The altar is decorated with two bronze statues of Saints Peter and Paul, donated to the Vatican Basilica by the family of Pope Urban VIII Barberini in 1692.
The enormous sculpture of St Peter’s Chair by Bernini at the back of the Basilica is covered with candles. Here we see the Chair as it normally appears, in an older photograph that also shows the former altar of the Cathedra beneath the sculpture.
Two other views, the second of which also shows the modern altar, which in the reign of Pope Benedict replaced an earlier (and comically ugly) free-standing altar installed in this same part of the Basilica.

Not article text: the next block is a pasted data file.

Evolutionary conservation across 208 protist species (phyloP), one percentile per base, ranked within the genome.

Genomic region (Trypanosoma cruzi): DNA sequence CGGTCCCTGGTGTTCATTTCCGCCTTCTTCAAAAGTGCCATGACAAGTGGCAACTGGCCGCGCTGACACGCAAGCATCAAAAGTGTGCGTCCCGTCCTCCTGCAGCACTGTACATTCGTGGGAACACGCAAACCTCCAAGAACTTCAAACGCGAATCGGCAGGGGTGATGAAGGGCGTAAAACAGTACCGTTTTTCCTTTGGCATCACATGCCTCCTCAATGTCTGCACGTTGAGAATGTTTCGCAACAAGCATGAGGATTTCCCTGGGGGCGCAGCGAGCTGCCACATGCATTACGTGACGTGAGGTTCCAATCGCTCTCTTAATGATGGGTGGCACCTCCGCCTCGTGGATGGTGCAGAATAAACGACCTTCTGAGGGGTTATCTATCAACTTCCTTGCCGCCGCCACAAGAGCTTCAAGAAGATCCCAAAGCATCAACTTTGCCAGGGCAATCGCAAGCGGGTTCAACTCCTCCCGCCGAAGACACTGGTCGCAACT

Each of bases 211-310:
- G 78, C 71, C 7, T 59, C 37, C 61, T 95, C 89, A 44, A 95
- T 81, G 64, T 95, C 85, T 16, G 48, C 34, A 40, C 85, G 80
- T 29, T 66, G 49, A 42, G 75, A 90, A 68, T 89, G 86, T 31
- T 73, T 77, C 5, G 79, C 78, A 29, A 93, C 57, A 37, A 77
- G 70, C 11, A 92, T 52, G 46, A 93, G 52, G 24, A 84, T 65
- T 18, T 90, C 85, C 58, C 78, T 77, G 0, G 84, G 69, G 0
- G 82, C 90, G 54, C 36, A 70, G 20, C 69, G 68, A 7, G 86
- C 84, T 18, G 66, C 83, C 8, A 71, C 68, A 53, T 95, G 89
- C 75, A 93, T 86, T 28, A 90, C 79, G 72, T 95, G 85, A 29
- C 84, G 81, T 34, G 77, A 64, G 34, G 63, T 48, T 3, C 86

The feast of St Peter’s Chair is not only the commemoration of his ministry as chief of the Apostles, but also the feast of a relic long reputed to be his actual throne. Although it never attained to the popularity of the Veil of St Veronica, the Vatican Basilica’s relic par excellence in the High Middle Ages, it was regularly seen and venerated by the faithful, being first explicitly named “the Chair of St Peter” in 1237. Before the long period of the Popes’ residence in Avignon, (during which many medieval customs of the Papal liturgy disappeared,) the Pope was enthroned on the relic for part of his coronation ceremony, and used it as his liturgical throne in the Basilica on the feast of February 22. Its veneration continued through the Renaissance and the Counter-Reformation periods, but since 1666, it has been kept within Bernini’s Cathedra Petri at the back of the Vatican Basilica, and very rarely brought out. The very magnificence of the sculpture, and its presence as the visual culmination of the church, has overwhelmed its purpose as a reliquary; all the more so since the relic itself cannot be seen within it, and has so rarely been removed from it for viewing. It was last exposed in 1867, at the behest of Blessed Pope Pius IX, during the celebrations of the eighteenth centennial of the martyrdoms of Ss Peter and Paul. A copy (pictured below) is displayed in the treasury of St Peter’s, but with little to indicate the prominence which the original formerly held.